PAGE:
Universität Wien FIND

030585 KU Law and Economics of Public International Law (2021W)

3.00 ECTS (2.00 SWS), SPL 3 - Rechtswissenschaften
Continuous assessment of course work


Note: The time of your registration within the registration period has no effect on the allocation of places (no first come, first served).


max. 56 participants
Language: English


Classes (iCal) - next class is marked with N

Digital Presence on 12 October 2021 is mandatory to participate in the course (including for students on the waiting list)

Tuesday 12.10. 16:30 - 18:00 Digital
Tuesday 19.10. 16:30 - 18:00 Digital
Tuesday 09.11. 16:30 - 18:00 Digital
Tuesday 16.11. 16:30 - 18:00 Digital
Tuesday 23.11. 16:30 - 18:00 Digital
Tuesday 30.11. 16:30 - 18:00 Digital
Tuesday 07.12. 16:30 - 18:00 Digital
Tuesday 14.12. 16:30 - 18:00 Digital
Tuesday 11.01. 16:30 - 18:00 Digital
Tuesday 18.01. 16:30 - 18:00 Digital


Aims, contents and method of the course

This course will discuss law and economics approaches to public international law. The focus is on insights garnered by applying the economics toolkit to legal issues, rather than doctrinal analysis. Legal rules will only be the starting point of our inquiry. We will ask about the effects of current and potential rules as well as the reason for the existence of these rules. Rather than studying economics, we will apply (micro-)economic methods, which are not limited to issues of the (international) economy. We will cover a wide range of topics – from the sources of public international law to the use of force and international environmental law.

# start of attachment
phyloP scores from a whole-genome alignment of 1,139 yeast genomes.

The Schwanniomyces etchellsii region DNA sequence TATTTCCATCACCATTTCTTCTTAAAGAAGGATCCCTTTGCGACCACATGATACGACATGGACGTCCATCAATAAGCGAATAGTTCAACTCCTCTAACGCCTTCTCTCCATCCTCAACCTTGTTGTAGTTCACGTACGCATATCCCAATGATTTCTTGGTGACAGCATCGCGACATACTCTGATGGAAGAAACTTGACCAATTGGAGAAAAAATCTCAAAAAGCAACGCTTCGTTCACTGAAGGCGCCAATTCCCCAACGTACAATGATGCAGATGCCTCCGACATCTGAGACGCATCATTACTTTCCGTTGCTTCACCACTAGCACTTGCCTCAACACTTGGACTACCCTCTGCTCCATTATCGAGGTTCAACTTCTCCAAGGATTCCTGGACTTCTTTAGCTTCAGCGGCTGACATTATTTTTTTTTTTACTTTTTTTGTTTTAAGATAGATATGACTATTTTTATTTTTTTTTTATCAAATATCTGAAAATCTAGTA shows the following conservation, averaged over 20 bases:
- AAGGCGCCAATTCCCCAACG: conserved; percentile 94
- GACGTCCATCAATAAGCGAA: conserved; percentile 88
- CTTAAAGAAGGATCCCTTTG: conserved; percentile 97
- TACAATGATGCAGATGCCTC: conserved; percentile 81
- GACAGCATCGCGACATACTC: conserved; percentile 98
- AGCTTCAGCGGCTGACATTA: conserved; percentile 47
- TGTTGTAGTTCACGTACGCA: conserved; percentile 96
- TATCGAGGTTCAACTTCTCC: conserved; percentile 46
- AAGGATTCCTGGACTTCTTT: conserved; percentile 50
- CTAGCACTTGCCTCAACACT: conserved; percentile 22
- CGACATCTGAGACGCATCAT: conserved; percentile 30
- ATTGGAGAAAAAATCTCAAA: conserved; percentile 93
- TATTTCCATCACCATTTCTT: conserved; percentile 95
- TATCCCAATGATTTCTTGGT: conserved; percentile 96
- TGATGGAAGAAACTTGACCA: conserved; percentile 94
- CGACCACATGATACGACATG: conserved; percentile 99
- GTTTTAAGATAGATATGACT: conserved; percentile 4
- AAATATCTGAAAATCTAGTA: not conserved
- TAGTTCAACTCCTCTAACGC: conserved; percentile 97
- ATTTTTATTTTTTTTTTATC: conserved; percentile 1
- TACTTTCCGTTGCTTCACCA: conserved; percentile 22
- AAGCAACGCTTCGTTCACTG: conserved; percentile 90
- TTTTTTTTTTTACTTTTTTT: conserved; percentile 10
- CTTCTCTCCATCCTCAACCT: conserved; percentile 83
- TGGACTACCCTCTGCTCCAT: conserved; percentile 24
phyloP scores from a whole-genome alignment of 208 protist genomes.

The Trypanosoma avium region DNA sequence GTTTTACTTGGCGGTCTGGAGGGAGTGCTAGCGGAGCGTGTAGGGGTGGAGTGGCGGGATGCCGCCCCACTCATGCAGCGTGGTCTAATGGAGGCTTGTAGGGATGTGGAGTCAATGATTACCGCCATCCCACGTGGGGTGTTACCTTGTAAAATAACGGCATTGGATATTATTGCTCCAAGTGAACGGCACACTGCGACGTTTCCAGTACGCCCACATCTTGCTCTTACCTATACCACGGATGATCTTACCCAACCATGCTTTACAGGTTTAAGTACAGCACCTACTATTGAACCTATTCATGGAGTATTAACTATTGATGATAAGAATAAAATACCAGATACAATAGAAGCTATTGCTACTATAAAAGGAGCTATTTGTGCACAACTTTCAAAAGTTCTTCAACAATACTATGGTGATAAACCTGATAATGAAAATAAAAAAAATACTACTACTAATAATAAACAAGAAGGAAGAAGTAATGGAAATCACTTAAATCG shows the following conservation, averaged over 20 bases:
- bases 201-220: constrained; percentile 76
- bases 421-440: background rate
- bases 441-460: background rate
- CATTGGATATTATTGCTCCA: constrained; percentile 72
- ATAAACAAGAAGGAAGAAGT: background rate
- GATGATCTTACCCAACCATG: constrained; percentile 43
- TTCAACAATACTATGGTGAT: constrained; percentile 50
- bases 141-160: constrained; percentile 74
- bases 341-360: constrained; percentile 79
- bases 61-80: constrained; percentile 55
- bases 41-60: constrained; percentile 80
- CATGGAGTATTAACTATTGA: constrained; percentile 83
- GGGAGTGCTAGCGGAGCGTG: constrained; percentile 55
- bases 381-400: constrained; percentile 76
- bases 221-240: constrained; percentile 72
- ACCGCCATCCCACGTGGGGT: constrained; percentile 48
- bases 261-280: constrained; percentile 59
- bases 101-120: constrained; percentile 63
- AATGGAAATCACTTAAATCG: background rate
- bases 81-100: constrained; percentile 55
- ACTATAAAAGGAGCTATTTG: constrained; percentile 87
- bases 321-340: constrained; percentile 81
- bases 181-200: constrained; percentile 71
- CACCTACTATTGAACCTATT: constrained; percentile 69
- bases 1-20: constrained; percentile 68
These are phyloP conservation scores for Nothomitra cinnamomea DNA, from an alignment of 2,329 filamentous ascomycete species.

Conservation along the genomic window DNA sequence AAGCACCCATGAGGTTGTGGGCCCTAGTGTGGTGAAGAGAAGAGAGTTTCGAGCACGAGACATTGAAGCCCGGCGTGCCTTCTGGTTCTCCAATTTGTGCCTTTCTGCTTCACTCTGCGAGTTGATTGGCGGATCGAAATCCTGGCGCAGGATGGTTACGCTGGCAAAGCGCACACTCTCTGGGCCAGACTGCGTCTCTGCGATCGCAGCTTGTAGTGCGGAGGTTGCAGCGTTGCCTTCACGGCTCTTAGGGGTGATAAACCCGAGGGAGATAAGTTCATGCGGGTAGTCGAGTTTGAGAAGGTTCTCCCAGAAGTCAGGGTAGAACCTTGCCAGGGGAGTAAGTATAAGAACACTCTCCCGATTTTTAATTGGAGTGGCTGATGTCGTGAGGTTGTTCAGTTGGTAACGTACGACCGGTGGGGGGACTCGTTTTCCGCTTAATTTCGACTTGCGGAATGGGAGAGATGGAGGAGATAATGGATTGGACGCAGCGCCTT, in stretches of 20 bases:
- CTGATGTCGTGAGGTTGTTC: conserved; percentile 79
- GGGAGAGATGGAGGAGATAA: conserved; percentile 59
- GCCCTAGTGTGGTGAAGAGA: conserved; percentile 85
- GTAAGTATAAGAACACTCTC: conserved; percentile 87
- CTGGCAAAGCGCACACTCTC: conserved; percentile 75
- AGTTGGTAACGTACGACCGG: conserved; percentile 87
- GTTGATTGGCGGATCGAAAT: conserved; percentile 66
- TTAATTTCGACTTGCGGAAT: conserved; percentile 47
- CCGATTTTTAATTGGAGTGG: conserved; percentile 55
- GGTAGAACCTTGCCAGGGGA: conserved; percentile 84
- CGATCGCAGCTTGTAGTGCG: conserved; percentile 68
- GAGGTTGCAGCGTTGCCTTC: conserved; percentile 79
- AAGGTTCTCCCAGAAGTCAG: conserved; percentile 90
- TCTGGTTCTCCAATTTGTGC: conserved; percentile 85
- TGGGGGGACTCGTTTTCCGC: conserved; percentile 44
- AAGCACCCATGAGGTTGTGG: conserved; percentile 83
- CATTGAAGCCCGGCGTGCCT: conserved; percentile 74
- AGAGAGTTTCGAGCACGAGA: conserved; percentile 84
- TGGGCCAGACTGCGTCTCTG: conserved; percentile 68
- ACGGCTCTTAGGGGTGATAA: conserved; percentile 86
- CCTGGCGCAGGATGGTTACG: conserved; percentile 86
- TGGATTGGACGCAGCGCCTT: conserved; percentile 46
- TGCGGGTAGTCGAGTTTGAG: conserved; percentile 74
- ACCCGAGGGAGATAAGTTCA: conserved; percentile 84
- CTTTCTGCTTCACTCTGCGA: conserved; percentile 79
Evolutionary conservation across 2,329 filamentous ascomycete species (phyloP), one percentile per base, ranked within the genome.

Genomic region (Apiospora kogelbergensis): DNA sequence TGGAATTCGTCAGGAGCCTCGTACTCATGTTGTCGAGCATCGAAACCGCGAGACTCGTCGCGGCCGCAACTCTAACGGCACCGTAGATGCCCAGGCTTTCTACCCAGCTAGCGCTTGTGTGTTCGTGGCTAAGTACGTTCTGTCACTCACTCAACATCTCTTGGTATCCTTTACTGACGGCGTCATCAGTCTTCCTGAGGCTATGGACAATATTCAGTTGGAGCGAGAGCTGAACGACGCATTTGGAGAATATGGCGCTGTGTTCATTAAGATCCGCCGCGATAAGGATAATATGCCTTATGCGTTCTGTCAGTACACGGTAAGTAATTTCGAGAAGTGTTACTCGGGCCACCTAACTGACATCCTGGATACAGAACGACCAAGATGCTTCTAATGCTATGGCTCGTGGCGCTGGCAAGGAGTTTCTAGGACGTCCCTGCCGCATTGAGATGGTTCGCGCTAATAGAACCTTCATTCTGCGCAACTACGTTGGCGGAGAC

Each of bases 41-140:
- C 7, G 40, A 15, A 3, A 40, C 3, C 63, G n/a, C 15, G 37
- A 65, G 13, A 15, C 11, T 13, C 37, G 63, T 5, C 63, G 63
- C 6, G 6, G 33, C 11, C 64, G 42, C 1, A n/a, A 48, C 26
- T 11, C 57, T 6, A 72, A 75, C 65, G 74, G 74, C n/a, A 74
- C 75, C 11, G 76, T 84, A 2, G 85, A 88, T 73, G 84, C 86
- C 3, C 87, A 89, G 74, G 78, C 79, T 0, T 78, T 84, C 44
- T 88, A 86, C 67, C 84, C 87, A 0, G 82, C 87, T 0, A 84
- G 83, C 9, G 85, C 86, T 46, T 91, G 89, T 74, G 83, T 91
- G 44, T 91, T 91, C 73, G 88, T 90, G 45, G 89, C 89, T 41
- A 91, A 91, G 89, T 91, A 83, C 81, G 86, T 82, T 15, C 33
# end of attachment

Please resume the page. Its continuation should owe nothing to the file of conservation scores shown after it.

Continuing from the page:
Assessment and permitted materials

• Class Participation: 40%.

Seminars will be interactive. Participants are expected to discuss assigned readings during class. Class participation counts for 40 percent of the final grade.

• 2 Reflection Papers: 60%
To stimulate discussion, participants will write two response papers related to two seminars of their choice over the course of the semester. A response paper can consist of any or all of critique, summary, elaboration, expressions of disagreement or puzzlement, suggestions for further inquiry, and so on – as long as it is directed to the readings for the seminar concerned.

Response papers should be 1000-1200 words long and need to be uploaded via Moodle 48 hours prior to the relevant seminar. They need to include the participant’s name, email address and word count.

Minimum requirements and assessment criteria

A basic international law course is helpful, but not required.

Examination topics

Topics addressed in the assigned readings and in the seminars.

Reading list

Main text
Eric A. Posner and Alan O. Sykes, Economic foundations of international law (Harvard University Press 2013)

Association in the course directory

Last modified: We 15.03.2023 00:13